A UK first class honours degree, or its international equivalent, in an appropriate subject; or a UK 2:1 honours degree plus a UK masters degree, or their international equivalents; or relevant qualifications and experience.

## International qualifications

Check whether your international qualifications meet our general entry requirements:

- Entry requirements by country
- English language requirements

Regardless of your nationality or country of residence, you must demonstrate a level of English language competency at a level that will enable you to succeed in your studies.

## English language tests

We accept the following English language qualifications at the grades specified:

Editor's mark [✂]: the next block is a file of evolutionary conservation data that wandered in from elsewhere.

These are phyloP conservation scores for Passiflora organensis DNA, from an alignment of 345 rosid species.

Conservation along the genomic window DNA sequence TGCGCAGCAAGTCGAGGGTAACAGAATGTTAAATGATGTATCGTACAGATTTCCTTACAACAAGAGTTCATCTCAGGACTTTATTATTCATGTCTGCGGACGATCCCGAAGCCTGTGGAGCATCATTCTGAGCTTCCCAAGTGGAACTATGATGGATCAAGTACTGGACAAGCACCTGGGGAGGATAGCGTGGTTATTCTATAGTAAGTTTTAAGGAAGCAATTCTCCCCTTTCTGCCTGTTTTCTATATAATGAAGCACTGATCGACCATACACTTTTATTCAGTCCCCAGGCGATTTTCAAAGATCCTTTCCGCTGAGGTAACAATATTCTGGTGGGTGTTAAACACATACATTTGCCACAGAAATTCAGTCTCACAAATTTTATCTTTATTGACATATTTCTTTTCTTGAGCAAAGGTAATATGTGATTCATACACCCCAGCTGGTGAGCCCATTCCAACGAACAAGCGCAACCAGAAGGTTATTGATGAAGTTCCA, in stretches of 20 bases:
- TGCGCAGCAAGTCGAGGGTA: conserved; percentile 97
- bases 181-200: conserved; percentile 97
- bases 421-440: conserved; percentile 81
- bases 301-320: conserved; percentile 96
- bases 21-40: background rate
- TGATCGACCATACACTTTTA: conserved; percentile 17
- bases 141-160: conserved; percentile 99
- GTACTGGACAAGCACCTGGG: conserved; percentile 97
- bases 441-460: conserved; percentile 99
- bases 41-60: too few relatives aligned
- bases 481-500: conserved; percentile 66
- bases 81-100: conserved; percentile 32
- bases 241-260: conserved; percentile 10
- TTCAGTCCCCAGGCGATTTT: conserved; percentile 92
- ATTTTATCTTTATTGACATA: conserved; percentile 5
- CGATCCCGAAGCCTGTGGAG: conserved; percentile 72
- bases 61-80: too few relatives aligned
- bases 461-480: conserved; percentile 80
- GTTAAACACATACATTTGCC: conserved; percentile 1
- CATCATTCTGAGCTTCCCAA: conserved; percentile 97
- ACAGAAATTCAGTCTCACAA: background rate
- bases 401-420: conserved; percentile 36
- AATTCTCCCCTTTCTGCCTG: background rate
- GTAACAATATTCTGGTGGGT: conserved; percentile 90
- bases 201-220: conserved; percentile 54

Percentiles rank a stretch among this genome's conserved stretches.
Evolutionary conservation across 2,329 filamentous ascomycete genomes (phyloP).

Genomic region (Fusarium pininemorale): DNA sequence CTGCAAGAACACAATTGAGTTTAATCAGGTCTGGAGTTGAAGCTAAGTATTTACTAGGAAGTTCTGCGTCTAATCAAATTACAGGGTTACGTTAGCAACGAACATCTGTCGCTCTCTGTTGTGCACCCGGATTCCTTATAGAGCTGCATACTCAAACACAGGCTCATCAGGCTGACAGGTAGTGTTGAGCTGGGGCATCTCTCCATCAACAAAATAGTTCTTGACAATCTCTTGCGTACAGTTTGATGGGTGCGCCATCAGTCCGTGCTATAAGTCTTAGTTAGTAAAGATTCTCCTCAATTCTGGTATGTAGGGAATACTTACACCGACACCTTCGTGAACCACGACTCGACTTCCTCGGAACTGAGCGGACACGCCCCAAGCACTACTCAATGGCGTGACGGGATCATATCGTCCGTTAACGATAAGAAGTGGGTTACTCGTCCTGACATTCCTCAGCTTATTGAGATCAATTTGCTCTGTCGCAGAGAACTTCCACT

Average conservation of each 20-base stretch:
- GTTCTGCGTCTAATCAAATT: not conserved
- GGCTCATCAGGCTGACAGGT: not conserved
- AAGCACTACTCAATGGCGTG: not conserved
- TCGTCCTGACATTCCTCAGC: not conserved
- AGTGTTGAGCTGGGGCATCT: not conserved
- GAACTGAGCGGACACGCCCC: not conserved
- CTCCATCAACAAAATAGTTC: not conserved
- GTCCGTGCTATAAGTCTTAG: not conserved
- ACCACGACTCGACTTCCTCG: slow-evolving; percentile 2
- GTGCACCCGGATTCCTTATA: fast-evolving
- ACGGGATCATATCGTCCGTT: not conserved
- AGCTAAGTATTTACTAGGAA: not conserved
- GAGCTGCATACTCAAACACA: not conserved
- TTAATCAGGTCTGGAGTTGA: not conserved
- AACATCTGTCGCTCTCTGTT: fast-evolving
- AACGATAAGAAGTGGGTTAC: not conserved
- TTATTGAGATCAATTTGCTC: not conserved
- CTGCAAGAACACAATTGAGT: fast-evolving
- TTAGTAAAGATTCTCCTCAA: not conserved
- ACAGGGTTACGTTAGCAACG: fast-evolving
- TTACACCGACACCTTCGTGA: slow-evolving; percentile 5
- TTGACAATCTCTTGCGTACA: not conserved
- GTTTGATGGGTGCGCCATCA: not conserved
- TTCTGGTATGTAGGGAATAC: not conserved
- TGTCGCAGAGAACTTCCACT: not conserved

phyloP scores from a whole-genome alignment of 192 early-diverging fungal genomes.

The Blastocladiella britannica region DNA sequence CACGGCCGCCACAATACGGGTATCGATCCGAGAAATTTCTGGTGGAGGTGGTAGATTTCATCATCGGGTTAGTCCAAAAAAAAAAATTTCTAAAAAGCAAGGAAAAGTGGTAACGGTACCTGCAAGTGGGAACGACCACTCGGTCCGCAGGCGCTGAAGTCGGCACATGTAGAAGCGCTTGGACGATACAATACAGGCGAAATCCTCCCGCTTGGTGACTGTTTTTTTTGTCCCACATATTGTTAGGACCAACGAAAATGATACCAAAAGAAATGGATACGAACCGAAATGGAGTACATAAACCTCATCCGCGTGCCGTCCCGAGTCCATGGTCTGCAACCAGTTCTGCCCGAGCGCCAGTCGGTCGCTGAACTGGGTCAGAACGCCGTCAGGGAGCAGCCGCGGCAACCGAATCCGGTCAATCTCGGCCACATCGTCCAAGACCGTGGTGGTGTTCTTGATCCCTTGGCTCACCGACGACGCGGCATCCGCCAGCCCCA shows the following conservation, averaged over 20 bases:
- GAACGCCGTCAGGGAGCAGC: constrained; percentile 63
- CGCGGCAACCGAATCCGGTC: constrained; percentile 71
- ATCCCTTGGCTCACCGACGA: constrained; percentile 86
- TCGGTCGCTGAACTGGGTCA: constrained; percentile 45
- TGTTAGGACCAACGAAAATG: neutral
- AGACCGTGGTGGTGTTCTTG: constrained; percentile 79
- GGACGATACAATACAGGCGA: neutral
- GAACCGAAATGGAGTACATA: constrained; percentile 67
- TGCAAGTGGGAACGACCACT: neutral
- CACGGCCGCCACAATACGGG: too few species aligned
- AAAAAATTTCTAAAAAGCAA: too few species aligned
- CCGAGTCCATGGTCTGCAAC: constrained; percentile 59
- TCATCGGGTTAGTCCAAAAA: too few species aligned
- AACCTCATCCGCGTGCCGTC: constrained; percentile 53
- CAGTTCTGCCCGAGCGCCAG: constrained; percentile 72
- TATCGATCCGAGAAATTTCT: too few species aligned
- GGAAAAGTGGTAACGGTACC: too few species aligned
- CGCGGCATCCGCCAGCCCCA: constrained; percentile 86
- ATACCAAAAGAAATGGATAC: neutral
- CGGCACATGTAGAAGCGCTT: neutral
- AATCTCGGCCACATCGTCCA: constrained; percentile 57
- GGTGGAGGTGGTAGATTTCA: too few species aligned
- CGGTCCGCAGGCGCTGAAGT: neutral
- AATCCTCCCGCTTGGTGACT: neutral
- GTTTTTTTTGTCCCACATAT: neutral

- IELTS Academic: total 6.5 with at least 6.0 in each component. We do not accept IELTS One Skill Retake to meet our English language requirements.
- TOEFL-iBT (including Home Edition): total 92 with at least 20 in each component. We do not accept TOEFL MyBest Score to meet our English language requirements.
- C1 Advanced ( CAE ) / C2 Proficiency ( CPE ): total 176 with at least 169 in each component.
- Trinity ISE : ISE II with distinctions in all four components.
- PTE Academic: total 62 with at least 59 in each component.

Your English language qualification must be no more than three and a half years old from the start date of the programme you are applying to study, unless you are using IELTS , TOEFL, Trinity ISE or PTE , in which case it must be no more than two years old.

## Degrees taught and assessed in English

We also accept an undergraduate or postgraduate degree that has been taught and assessed in English in a majority English speaking country, as defined by UK Visas and Immigration:

- UKVI list of majority English speaking countries